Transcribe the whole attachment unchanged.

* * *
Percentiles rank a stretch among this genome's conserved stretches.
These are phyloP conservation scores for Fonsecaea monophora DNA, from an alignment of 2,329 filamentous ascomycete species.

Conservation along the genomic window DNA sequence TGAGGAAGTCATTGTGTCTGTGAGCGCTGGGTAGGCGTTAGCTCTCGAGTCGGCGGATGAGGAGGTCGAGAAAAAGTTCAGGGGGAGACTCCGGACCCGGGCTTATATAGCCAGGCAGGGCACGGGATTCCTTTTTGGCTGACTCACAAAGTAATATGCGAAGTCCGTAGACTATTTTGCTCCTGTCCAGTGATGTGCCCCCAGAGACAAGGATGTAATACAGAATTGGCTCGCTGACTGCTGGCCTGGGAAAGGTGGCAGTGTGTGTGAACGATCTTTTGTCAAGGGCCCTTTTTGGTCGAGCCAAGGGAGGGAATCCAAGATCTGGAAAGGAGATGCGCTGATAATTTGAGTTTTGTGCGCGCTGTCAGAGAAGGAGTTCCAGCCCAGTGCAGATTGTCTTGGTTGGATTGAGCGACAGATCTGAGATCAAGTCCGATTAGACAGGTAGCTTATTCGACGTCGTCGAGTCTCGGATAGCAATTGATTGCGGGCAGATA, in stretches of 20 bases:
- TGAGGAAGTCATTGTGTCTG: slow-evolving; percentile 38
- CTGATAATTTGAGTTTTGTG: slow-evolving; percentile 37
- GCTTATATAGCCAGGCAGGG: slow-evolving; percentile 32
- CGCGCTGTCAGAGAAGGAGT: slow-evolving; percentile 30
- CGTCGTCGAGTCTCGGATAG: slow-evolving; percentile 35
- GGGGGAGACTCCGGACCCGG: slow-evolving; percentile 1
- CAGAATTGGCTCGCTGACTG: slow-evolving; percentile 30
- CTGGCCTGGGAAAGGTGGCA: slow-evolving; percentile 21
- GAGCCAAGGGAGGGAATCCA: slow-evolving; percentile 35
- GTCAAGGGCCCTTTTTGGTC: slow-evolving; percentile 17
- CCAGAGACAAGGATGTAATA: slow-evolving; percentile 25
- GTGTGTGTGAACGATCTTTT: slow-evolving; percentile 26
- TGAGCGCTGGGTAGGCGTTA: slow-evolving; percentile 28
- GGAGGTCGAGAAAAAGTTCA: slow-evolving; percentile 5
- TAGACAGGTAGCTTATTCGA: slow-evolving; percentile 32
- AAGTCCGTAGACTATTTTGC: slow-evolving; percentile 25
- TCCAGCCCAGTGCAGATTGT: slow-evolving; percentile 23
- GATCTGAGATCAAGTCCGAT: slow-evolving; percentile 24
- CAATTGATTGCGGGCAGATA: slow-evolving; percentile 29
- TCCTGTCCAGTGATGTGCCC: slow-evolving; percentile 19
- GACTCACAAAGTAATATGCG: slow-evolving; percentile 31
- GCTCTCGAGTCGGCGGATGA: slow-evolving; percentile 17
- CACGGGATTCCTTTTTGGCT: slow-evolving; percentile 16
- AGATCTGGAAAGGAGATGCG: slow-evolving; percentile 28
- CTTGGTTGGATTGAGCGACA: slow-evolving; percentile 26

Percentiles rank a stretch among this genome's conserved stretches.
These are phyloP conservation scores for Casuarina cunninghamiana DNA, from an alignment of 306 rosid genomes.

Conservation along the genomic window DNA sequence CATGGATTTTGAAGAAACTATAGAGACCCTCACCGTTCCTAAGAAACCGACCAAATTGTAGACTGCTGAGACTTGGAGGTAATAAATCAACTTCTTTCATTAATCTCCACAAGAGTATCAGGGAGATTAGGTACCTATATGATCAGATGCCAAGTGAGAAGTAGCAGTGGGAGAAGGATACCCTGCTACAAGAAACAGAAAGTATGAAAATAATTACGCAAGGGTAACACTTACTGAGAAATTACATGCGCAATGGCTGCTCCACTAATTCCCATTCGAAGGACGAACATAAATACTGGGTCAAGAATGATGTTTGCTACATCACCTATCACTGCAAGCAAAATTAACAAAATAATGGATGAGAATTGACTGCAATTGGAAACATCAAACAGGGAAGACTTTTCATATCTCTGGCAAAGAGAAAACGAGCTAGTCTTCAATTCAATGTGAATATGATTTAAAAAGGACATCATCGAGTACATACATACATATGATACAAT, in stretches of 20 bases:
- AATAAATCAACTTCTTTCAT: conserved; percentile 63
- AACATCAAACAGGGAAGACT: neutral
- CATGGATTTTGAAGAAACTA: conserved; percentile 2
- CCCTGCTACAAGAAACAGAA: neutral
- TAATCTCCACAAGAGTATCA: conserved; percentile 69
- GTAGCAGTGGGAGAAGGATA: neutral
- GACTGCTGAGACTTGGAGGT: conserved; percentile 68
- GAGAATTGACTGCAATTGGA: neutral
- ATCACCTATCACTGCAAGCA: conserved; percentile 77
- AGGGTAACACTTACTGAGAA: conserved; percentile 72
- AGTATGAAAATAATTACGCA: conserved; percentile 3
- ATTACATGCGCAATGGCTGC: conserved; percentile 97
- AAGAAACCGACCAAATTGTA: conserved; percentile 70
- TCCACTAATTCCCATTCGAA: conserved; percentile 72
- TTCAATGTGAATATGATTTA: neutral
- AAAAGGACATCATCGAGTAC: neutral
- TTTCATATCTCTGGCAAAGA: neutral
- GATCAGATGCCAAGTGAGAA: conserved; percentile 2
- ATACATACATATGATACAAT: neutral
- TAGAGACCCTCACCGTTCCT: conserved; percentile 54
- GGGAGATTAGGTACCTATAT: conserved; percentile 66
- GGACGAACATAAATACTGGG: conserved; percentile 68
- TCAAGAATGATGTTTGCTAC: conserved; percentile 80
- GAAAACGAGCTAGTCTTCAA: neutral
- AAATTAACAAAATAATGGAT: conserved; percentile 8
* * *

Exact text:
Percentiles rank a stretch among this genome's conserved stretches.
These are phyloP conservation scores for Fonsecaea monophora DNA, from an alignment of 2,329 filamentous ascomycete species.

Conservation along the genomic window DNA sequence TGAGGAAGTCATTGTGTCTGTGAGCGCTGGGTAGGCGTTAGCTCTCGAGTCGGCGGATGAGGAGGTCGAGAAAAAGTTCAGGGGGAGACTCCGGACCCGGGCTTATATAGCCAGGCAGGGCACGGGATTCCTTTTTGGCTGACTCACAAAGTAATATGCGAAGTCCGTAGACTATTTTGCTCCTGTCCAGTGATGTGCCCCCAGAGACAAGGATGTAATACAGAATTGGCTCGCTGACTGCTGGCCTGGGAAAGGTGGCAGTGTGTGTGAACGATCTTTTGTCAAGGGCCCTTTTTGGTCGAGCCAAGGGAGGGAATCCAAGATCTGGAAAGGAGATGCGCTGATAATTTGAGTTTTGTGCGCGCTGTCAGAGAAGGAGTTCCAGCCCAGTGCAGATTGTCTTGGTTGGATTGAGCGACAGATCTGAGATCAAGTCCGATTAGACAGGTAGCTTATTCGACGTCGTCGAGTCTCGGATAGCAATTGATTGCGGGCAGATA, in stretches of 20 bases:
- TGAGGAAGTCATTGTGTCTG: slow-evolving; percentile 38
- CTGATAATTTGAGTTTTGTG: slow-evolving; percentile 37
- GCTTATATAGCCAGGCAGGG: slow-evolving; percentile 32
- CGCGCTGTCAGAGAAGGAGT: slow-evolving; percentile 30
- CGTCGTCGAGTCTCGGATAG: slow-evolving; percentile 35
- GGGGGAGACTCCGGACCCGG: slow-evolving; percentile 1
- CAGAATTGGCTCGCTGACTG: slow-evolving; percentile 30
- CTGGCCTGGGAAAGGTGGCA: slow-evolving; percentile 21
- GAGCCAAGGGAGGGAATCCA: slow-evolving; percentile 35
- GTCAAGGGCCCTTTTTGGTC: slow-evolving; percentile 17
- CCAGAGACAAGGATGTAATA: slow-evolving; percentile 25
- GTGTGTGTGAACGATCTTTT: slow-evolving; percentile 26
- TGAGCGCTGGGTAGGCGTTA: slow-evolving; percentile 28
- GGAGGTCGAGAAAAAGTTCA: slow-evolving; percentile 5
- TAGACAGGTAGCTTATTCGA: slow-evolving; percentile 32
- AAGTCCGTAGACTATTTTGC: slow-evolving; percentile 25
- TCCAGCCCAGTGCAGATTGT: slow-evolving; percentile 23
- GATCTGAGATCAAGTCCGAT: slow-evolving; percentile 24
- CAATTGATTGCGGGCAGATA: slow-evolving; percentile 29
- TCCTGTCCAGTGATGTGCCC: slow-evolving; percentile 19
- GACTCACAAAGTAATATGCG: slow-evolving; percentile 31
- GCTCTCGAGTCGGCGGATGA: slow-evolving; percentile 17
- CACGGGATTCCTTTTTGGCT: slow-evolving; percentile 16
- AGATCTGGAAAGGAGATGCG: slow-evolving; percentile 28
- CTTGGTTGGATTGAGCGACA: slow-evolving; percentile 26

Percentiles rank a stretch among this genome's conserved stretches.
These are phyloP conservation scores for Casuarina cunninghamiana DNA, from an alignment of 306 rosid genomes.

Conservation along the genomic window DNA sequence CATGGATTTTGAAGAAACTATAGAGACCCTCACCGTTCCTAAGAAACCGACCAAATTGTAGACTGCTGAGACTTGGAGGTAATAAATCAACTTCTTTCATTAATCTCCACAAGAGTATCAGGGAGATTAGGTACCTATATGATCAGATGCCAAGTGAGAAGTAGCAGTGGGAGAAGGATACCCTGCTACAAGAAACAGAAAGTATGAAAATAATTACGCAAGGGTAACACTTACTGAGAAATTACATGCGCAATGGCTGCTCCACTAATTCCCATTCGAAGGACGAACATAAATACTGGGTCAAGAATGATGTTTGCTACATCACCTATCACTGCAAGCAAAATTAACAAAATAATGGATGAGAATTGACTGCAATTGGAAACATCAAACAGGGAAGACTTTTCATATCTCTGGCAAAGAGAAAACGAGCTAGTCTTCAATTCAATGTGAATATGATTTAAAAAGGACATCATCGAGTACATACATACATATGATACAAT, in stretches of 20 bases:
- AATAAATCAACTTCTTTCAT: conserved; percentile 63
- AACATCAAACAGGGAAGACT: neutral
- CATGGATTTTGAAGAAACTA: conserved; percentile 2
- CCCTGCTACAAGAAACAGAA: neutral
- TAATCTCCACAAGAGTATCA: conserved; percentile 69
- GTAGCAGTGGGAGAAGGATA: neutral
- GACTGCTGAGACTTGGAGGT: conserved; percentile 68
- GAGAATTGACTGCAATTGGA: neutral
- ATCACCTATCACTGCAAGCA: conserved; percentile 77
- AGGGTAACACTTACTGAGAA: conserved; percentile 72
- AGTATGAAAATAATTACGCA: conserved; percentile 3
- ATTACATGCGCAATGGCTGC: conserved; percentile 97
- AAGAAACCGACCAAATTGTA: conserved; percentile 70
- TCCACTAATTCCCATTCGAA: conserved; percentile 72
- TTCAATGTGAATATGATTTA: neutral
- AAAAGGACATCATCGAGTAC: neutral
- TTTCATATCTCTGGCAAAGA: neutral
- GATCAGATGCCAAGTGAGAA: conserved; percentile 2
- ATACATACATATGATACAAT: neutral
- TAGAGACCCTCACCGTTCCT: conserved; percentile 54
- GGGAGATTAGGTACCTATAT: conserved; percentile 66
- GGACGAACATAAATACTGGG: conserved; percentile 68
- TCAAGAATGATGTTTGCTAC: conserved; percentile 80
- GAAAACGAGCTAGTCTTCAA: neutral
- AAATTAACAAAATAATGGAT: conserved; percentile 8